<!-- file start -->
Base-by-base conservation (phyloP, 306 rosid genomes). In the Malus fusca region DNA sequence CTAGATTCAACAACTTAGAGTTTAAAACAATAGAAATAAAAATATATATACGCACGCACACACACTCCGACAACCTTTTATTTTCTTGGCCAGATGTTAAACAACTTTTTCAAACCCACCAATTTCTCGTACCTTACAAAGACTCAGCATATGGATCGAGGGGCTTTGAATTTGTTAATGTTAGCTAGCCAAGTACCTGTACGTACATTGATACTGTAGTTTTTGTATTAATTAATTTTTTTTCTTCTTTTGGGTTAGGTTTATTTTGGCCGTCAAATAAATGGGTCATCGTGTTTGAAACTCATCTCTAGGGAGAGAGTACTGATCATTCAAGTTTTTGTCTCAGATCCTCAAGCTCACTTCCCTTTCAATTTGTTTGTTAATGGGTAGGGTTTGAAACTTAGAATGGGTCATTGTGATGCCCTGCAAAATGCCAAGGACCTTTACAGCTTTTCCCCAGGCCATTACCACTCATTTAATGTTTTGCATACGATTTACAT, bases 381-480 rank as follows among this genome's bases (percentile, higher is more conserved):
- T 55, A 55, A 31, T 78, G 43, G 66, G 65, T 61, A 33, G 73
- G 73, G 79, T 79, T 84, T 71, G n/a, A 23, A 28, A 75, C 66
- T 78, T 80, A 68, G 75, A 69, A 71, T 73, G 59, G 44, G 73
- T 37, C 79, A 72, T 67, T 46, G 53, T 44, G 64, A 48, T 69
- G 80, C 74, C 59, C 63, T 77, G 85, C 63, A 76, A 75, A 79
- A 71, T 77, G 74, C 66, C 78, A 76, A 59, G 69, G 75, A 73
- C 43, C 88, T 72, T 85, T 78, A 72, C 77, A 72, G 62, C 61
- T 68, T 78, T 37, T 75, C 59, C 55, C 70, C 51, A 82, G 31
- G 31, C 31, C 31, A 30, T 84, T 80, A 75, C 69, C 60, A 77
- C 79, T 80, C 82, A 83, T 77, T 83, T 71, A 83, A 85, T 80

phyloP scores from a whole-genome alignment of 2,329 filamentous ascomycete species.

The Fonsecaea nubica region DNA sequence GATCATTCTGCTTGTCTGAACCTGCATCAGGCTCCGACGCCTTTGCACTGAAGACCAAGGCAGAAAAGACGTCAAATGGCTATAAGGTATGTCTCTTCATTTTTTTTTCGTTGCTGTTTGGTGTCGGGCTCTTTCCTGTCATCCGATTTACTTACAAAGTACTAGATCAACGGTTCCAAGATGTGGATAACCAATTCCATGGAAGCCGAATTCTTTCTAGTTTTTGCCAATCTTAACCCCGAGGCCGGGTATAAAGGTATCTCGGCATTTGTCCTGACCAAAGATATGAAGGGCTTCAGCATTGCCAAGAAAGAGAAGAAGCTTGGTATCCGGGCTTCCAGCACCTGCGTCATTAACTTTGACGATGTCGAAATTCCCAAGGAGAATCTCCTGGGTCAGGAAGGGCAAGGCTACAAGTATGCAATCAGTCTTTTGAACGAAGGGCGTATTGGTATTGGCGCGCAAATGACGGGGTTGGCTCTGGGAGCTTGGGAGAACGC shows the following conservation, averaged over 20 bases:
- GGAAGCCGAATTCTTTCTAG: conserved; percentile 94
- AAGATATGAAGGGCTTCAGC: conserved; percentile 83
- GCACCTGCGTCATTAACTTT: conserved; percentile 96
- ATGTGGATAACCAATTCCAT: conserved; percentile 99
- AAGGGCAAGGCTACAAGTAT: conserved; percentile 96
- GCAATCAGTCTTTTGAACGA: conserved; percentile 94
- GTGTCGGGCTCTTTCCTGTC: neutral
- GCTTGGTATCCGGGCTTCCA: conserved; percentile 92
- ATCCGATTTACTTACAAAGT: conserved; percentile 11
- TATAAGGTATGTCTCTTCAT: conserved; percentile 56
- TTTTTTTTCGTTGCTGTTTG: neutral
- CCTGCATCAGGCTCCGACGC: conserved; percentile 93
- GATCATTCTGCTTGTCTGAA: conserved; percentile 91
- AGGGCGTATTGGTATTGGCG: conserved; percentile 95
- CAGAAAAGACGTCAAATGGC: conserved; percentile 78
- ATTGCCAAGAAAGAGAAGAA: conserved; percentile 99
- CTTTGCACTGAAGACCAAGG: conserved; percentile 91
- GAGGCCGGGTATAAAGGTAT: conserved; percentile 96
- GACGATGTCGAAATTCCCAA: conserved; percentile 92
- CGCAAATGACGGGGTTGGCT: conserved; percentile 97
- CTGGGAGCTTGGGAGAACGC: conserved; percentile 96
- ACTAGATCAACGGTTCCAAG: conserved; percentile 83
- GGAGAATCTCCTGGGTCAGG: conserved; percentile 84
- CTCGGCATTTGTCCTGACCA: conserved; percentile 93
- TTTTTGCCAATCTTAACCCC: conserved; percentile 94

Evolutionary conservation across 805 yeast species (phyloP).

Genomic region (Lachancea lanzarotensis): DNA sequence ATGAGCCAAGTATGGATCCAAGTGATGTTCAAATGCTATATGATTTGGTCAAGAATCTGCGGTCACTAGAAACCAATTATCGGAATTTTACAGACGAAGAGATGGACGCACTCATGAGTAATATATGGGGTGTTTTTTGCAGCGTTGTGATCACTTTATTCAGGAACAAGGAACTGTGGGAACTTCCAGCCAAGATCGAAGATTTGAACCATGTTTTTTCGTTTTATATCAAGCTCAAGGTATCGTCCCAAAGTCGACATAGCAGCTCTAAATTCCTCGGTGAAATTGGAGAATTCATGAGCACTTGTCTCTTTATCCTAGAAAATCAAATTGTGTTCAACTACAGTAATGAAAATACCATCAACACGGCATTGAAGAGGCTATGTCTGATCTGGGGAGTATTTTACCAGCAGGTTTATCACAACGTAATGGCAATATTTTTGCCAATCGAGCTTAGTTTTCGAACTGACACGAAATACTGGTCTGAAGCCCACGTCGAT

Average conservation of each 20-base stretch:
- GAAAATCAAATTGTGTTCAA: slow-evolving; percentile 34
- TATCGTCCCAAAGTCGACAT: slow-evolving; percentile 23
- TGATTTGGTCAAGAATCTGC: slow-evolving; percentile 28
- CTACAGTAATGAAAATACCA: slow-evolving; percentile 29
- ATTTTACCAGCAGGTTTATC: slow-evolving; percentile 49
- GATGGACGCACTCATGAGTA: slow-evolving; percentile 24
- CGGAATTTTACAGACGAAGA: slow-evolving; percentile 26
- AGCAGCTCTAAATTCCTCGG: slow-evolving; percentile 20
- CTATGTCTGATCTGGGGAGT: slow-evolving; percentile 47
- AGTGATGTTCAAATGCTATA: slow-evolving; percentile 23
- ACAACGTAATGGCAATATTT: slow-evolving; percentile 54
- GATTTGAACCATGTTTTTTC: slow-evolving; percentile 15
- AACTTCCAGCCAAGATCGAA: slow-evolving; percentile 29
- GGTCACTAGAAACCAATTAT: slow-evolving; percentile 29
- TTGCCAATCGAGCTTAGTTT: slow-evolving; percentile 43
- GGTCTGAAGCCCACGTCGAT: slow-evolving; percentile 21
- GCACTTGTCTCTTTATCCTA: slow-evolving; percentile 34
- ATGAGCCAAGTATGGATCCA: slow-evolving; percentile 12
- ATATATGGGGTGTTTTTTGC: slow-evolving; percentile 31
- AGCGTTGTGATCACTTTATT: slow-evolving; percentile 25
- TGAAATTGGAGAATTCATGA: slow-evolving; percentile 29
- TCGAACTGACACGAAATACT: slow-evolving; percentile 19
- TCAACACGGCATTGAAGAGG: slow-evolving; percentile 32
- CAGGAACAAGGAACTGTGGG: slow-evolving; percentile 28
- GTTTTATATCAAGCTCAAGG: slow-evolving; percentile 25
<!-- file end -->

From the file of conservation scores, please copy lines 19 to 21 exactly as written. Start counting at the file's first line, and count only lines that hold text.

- GCAATCAGTCTTTTGAACGA: conserved; percentile 94
- GTGTCGGGCTCTTTCCTGTC: neutral
- GCTTGGTATCCGGGCTTCCA: conserved; percentile 92